WASHINGTON, April 28 (UPI) -- Some of late rock icon Jimi Hendrix's personal items have been loaned by his sister to the Smithsonian's National Museum of the American Indian for an exhibit.
The museum said Janie Hendrix brought a colorful patchwork full-length leather coat, a leather necklace and a leather pouch to be shown in "Up Where We Belong: Native Musicians in Popular Culture," which is to open July 1.
"These are among the very few of the rock legend's possessions sent home to his family from his apartment in New York after he died on Sept. 18, 1970. Though Hendrix's father asked that all of his son's belongings be sent home to Seattle, including 100 guitars, scant few arrived," the Smithsonian said in a news release Wednesday.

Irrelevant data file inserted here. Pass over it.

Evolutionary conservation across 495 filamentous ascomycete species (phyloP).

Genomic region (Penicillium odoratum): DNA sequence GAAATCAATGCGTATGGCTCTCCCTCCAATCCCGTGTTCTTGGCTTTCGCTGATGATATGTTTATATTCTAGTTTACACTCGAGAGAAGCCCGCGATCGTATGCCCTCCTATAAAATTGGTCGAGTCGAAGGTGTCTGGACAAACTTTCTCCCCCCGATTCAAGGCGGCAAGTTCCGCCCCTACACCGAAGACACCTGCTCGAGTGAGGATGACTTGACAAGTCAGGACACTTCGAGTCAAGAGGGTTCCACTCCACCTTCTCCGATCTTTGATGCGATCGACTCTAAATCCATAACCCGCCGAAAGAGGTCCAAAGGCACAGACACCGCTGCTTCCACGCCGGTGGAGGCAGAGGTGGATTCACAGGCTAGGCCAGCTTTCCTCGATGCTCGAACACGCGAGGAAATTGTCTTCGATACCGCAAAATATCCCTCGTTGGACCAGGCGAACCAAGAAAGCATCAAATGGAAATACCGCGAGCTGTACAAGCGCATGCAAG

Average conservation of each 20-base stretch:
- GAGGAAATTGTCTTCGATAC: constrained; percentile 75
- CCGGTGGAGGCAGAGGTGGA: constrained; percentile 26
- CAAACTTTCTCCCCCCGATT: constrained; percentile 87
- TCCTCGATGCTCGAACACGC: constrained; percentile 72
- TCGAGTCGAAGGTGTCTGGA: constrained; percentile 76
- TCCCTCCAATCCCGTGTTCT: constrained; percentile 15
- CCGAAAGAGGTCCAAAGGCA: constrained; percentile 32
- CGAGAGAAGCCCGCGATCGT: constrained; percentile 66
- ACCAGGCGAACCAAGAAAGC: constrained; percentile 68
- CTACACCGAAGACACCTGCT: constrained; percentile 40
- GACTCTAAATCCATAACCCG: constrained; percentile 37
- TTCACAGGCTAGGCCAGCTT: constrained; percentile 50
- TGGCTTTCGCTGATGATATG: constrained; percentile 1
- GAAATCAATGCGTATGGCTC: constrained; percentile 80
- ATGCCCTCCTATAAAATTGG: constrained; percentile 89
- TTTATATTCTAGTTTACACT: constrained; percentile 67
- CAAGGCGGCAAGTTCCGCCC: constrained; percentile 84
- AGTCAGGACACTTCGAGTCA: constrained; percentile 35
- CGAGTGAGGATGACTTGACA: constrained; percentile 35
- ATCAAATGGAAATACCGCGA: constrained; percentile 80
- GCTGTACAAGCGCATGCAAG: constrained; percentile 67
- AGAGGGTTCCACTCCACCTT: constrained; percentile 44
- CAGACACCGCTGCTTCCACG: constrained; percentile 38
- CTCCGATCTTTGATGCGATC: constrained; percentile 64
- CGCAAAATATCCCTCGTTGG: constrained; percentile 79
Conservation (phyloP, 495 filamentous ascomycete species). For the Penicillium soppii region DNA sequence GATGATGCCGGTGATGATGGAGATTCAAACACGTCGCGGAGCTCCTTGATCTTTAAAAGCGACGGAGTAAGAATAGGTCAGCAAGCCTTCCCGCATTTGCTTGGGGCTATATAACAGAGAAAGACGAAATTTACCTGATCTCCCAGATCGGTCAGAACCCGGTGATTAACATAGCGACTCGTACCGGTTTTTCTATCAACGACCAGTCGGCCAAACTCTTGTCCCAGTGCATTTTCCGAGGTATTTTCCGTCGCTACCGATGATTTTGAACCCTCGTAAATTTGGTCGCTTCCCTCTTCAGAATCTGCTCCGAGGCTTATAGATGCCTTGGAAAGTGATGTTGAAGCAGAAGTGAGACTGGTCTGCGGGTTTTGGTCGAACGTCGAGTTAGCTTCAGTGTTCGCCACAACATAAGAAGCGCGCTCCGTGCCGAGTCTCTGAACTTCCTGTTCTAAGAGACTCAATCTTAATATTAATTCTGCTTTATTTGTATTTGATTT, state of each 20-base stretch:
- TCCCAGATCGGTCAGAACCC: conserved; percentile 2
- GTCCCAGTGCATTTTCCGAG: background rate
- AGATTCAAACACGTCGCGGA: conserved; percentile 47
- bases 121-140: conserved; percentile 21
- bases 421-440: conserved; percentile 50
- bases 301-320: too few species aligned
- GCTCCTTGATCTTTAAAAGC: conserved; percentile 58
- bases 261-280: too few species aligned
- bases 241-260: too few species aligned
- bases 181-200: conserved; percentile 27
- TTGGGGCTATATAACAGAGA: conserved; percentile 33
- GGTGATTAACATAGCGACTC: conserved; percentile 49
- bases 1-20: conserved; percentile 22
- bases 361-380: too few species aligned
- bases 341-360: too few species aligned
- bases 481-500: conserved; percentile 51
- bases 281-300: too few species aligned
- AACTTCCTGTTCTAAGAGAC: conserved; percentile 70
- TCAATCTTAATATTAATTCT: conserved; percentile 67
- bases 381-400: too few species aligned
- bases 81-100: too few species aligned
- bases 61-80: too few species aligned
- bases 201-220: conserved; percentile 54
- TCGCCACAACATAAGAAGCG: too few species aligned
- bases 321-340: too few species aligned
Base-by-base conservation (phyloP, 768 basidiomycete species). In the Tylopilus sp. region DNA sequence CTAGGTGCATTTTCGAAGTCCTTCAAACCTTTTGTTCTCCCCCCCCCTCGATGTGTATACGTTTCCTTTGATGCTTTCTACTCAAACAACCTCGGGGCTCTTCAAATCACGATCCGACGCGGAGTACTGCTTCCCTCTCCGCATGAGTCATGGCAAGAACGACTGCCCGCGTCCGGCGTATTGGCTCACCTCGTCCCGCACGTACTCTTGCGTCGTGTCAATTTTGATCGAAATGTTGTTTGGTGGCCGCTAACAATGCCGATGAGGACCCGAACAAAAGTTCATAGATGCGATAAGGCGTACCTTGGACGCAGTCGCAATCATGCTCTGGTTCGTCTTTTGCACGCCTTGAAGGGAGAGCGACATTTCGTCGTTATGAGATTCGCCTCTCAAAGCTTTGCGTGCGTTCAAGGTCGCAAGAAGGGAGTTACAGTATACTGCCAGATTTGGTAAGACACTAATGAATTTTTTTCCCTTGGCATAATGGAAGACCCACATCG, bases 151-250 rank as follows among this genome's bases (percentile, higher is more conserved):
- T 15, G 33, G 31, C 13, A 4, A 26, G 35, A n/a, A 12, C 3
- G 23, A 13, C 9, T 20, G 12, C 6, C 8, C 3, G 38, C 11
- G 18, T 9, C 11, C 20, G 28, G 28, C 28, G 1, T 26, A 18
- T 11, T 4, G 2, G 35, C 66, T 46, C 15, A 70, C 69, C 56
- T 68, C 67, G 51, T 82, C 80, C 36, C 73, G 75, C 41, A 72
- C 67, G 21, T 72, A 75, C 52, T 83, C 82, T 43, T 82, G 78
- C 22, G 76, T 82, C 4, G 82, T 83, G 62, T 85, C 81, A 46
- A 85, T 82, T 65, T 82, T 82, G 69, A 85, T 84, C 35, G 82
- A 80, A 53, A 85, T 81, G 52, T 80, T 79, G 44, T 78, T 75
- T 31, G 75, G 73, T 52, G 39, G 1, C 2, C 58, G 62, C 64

"The coat is the signature piece in the upcoming exhibition ... (which) examines Native people who have been active participants in contemporary music for nearly a century. Hendrix's grandmother was Cherokee and his family continues to recognize and honor this heritage to this day. The exhibition will show how his identity contributed to his artistry and how he in turn influenced a whole generation of musicians -- including some of the biggest acts in rock 'n' roll."